I started the day thinking I was going to do a final sand and paint
with primer on the pilothouse and cockpit
, then test out the top coat on the hatches and dorado vent boxes. Went to the supply store and they were out of primer in 1 litre tins, but expected more to arrive today, so suggested I come back later in the day when I was ready to paint
. I kept an eye on the clouds and finished sanding/washing/masking, but after 3 more trips to the supply store the paint still had not arrived so I gave up and moved onto other projects.
I did buy 20 litres of Hempel antifouling paint so will have it ready to apply after the mast
is back on the boat and the boom and sails
are out from under the hull
. Cost was a bit over $700 (more than my previous estimate, which may have been per 10 litre tin) but still better than the cheapest quote I had from contractors at $1500.
guy finished my new lazy bag so I put it back on the boom along with the main sail. The rigging
guy came over with the new cut headliner
pieces for the mast
surround (to replace the water
damaged ones that disintegrated when the mast was removed).
The bow pulpit has been annoying me, as it bolts into the scuppers and half the stainless steel
bolts had let go of the aluminium plate. This is a problem because there is the potential for the pulpit to fall off in big waves or when someone leans on it, and also because the bolt holes allow water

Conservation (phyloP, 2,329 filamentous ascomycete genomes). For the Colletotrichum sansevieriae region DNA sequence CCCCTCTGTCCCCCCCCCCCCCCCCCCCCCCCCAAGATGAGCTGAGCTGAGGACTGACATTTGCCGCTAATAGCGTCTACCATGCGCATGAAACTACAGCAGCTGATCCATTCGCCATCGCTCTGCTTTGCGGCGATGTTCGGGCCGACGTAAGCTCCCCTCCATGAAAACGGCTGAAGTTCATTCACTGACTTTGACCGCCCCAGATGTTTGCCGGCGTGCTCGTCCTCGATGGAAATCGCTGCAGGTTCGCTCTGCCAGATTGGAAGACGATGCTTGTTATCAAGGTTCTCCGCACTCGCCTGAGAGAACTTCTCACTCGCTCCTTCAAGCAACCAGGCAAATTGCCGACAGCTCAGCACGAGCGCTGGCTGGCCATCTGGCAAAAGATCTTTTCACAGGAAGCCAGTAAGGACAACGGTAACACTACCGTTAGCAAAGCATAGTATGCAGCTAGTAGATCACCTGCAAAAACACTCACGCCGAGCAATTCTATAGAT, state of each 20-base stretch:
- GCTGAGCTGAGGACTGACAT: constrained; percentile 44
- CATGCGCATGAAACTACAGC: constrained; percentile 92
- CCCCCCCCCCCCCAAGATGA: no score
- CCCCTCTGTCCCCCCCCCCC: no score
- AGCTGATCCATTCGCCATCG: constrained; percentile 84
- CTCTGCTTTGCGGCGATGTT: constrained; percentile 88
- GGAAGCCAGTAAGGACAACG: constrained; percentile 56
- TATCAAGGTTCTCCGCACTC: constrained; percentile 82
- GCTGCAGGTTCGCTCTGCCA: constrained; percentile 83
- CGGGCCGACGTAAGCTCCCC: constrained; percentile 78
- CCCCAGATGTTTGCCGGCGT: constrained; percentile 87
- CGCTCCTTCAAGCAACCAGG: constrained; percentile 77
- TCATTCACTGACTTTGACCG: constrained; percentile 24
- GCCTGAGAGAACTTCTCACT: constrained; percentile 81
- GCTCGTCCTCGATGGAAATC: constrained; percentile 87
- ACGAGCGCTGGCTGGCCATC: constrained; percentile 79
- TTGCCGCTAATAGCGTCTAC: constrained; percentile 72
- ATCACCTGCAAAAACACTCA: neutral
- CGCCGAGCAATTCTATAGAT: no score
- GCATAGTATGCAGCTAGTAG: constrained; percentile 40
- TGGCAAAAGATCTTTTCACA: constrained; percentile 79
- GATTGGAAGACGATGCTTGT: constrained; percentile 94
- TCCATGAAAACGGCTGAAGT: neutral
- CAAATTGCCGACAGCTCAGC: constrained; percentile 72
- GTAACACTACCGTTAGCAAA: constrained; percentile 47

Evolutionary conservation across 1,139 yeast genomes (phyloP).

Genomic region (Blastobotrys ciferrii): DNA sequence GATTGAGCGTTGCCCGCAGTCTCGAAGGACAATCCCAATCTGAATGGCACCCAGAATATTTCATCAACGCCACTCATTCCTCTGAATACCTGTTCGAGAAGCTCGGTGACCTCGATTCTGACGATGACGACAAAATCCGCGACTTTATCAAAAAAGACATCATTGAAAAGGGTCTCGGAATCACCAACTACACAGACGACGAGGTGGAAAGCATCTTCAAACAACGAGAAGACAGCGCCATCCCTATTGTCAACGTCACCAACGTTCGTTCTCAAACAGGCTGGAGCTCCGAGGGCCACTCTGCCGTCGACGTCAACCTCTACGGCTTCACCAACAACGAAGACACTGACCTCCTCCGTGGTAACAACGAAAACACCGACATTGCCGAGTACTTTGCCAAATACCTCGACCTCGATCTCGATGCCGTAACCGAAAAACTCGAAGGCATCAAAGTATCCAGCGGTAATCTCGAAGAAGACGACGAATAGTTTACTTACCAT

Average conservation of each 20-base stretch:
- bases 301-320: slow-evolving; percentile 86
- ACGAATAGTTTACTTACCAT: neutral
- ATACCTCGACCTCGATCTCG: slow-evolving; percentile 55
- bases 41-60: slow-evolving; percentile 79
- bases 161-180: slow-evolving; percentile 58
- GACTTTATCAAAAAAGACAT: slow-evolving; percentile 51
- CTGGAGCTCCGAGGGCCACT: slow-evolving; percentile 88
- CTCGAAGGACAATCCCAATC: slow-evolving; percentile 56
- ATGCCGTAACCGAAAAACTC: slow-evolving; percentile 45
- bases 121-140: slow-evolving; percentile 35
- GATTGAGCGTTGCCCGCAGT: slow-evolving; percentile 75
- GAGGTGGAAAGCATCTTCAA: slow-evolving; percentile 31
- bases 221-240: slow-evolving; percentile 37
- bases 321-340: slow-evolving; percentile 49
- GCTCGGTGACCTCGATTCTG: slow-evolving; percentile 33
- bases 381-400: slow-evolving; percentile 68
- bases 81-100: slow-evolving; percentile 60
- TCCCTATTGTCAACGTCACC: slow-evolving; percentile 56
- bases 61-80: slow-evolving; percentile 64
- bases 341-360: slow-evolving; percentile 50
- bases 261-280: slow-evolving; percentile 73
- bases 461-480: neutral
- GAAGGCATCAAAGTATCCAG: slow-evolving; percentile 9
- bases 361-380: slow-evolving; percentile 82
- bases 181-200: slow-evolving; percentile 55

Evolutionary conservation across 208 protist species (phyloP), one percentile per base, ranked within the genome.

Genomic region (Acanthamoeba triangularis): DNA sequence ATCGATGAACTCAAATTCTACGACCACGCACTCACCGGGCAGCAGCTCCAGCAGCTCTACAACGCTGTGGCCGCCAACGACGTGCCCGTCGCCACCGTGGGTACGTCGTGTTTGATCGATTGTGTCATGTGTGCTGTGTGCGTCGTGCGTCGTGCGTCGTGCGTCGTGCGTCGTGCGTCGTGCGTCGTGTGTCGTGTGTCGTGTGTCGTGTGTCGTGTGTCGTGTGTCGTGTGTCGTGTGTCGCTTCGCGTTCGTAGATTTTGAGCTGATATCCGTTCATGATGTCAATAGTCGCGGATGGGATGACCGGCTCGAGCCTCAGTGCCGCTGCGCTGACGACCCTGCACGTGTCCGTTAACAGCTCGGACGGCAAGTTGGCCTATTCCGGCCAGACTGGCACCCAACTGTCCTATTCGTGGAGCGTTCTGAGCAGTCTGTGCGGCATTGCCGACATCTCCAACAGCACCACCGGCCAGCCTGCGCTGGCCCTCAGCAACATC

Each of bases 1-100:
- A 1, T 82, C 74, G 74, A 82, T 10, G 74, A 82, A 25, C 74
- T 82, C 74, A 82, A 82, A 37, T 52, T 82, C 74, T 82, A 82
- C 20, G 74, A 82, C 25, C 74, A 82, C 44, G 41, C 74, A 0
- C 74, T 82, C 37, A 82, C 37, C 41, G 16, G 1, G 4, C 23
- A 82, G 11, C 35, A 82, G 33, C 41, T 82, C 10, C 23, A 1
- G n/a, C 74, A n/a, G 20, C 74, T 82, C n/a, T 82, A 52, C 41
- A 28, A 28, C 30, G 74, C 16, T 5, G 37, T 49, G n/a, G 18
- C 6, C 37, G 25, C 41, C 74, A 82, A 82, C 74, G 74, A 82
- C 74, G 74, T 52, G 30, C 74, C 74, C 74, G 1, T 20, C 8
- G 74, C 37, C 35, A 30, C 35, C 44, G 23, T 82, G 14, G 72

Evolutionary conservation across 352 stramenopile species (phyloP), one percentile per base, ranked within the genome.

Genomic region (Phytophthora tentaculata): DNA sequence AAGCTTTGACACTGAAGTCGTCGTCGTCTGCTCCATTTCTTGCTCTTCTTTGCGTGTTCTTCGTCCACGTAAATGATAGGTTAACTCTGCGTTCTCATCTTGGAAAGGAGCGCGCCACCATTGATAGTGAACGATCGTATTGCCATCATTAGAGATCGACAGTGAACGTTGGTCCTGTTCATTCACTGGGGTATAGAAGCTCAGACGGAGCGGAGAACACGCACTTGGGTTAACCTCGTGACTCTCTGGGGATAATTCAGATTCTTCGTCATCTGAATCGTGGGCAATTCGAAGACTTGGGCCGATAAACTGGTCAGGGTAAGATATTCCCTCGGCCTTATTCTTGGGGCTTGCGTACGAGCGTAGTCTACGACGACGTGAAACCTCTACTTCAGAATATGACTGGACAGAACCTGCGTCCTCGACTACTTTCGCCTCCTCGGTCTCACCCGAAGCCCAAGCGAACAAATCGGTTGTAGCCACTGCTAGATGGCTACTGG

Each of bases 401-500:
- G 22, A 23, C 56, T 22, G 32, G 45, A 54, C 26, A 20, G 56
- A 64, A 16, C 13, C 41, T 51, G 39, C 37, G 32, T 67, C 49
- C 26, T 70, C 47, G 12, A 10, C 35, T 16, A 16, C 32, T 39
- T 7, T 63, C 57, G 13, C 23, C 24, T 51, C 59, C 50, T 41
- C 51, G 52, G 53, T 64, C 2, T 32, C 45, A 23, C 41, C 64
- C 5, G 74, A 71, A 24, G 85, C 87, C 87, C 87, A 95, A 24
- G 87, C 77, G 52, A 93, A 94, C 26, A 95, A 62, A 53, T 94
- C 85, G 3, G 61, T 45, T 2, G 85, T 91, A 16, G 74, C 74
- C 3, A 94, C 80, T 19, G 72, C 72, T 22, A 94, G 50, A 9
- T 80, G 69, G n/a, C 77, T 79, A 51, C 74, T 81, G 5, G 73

from the scuppers to drain inside the boat damaging wood and corroding screws. I had not previously been able to remove the final bolts, but decided to have a go today with the new impact driver, and managed to free them all and temporarily seal the bolt holes. I will need to get larger diameter bolts, then drill and tap the plate to securely mount the pulpit again.
Fore of the mast the bilge
is the aluminium plate of the hull
, but aft of the mast there was 2-3 inches of a black composite material that had been poured in over the top of expanding foam and blown in foam and aluminium plate and set. I guess this used to make a nice waterproof channel but it has now cracked and this allows water to seep through the cracks and sit between this material and the bilge
plates. I was worried about this being a source of corrosion
, so planned to remove all of the material and inspect. When time permits I have been working with hammers, axes, wrecking bars, and a jigsaw to slowly break the composite into smaller pieces that I can remove from the bilges, and today I levered up a large piece, and water started leaking through the bilge walls. It turns out the corrosion
in the bottom of the bilge has been severe, and there are holes through into the port water tank and through the bottom of the bilge down into the foam. I still need to finish the cleanup to see how deep the damage goes, and whether there is any corrosion down in the hull or in a keel
cavity, but expect I will at least need to get the welder back to replace the plate at the bottom of the bilge and do some repairs
to the port and probably starboard water tanks
. This won't be a fun welding job, as it is down in tight spaces, so I hope I don't need to start lifting teak
floor boards. The good news is that I removed the port water tank inspection
plate, and there is no corrosion on the inside which is a relief after the corrosion issues with the starboard fuel tank
. Tomorrow I will remove the inspection hatch
on the starboard water tank.